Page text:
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Midterms Dominate National Coverage

Coverage of the midterm congressional elections by
the national media hit a high last week (Oct. 18-24), accounting for 38% of the
news hole, up from 28% the week before.

That is according to the latest Pew Research Center
Project for Excellence in Journalism News Coverage Index (NCI).

Number two in terms of coverage was the economy,
at 12% of the news hole. Coming in at number three (5%) was NPR's firing of
Juan Williams, which became both a speech and financial debate as some
Republicans renewed their periodic call to defund noncommercial radio and TV.

The Williams news did not break until Oct. 20.
From Oct. 21-24, it was the number two story with 13% of the coverage over that

The election, with Republicans expected to win
back the House and key Senate races tightening, was the top story in all five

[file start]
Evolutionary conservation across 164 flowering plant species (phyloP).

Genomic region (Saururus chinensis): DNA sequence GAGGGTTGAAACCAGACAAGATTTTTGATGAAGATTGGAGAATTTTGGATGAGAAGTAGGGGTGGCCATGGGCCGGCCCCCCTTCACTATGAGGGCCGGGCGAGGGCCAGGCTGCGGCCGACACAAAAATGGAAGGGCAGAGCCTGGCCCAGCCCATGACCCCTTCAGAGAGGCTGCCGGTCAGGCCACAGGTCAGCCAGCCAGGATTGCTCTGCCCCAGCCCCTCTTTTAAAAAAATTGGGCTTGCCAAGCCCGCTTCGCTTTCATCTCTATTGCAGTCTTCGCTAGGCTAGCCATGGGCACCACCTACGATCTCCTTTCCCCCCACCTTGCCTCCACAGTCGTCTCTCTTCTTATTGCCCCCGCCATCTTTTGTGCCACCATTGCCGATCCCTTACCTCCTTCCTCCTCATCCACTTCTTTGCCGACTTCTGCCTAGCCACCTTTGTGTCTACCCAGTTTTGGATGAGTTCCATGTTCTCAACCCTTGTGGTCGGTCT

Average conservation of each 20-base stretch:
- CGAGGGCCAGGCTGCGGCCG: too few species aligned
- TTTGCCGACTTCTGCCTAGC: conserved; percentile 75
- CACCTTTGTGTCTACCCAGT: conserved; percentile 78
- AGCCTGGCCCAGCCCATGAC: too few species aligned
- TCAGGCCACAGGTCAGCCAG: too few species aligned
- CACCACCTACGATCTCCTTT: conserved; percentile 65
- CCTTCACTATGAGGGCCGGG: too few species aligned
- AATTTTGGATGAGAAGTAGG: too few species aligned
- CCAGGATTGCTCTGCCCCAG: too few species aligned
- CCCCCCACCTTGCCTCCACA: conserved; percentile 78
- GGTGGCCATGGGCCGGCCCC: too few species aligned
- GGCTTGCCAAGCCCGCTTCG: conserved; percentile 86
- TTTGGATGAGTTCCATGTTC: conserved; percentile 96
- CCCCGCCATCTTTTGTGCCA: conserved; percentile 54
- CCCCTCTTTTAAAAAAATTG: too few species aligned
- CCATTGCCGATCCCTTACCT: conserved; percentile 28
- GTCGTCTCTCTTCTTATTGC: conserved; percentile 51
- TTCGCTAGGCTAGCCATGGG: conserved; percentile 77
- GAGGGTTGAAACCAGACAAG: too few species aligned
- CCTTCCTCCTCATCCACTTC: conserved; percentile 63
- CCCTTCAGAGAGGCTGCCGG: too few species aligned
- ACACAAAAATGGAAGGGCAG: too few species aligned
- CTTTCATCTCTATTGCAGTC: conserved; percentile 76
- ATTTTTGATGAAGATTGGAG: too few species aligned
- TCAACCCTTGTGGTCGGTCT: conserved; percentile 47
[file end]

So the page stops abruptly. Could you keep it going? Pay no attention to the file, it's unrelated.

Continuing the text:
media sectors measured by PEJ. Cable had the most coverage with over half its
time (57%), followed by national radio at 52%, network TV at 33%, newspapers
28% and Web sites 23%.

The weekly NCI is a content analysis of about 1,000 stories on 52
national outlets across the five sectors of the media: print, online, network
TV, cable and radio. The percentages are based on the space devoted to each
subject in print and online and the time devoted on TV and radio. Local TV and
radio station coverage is not included in the index.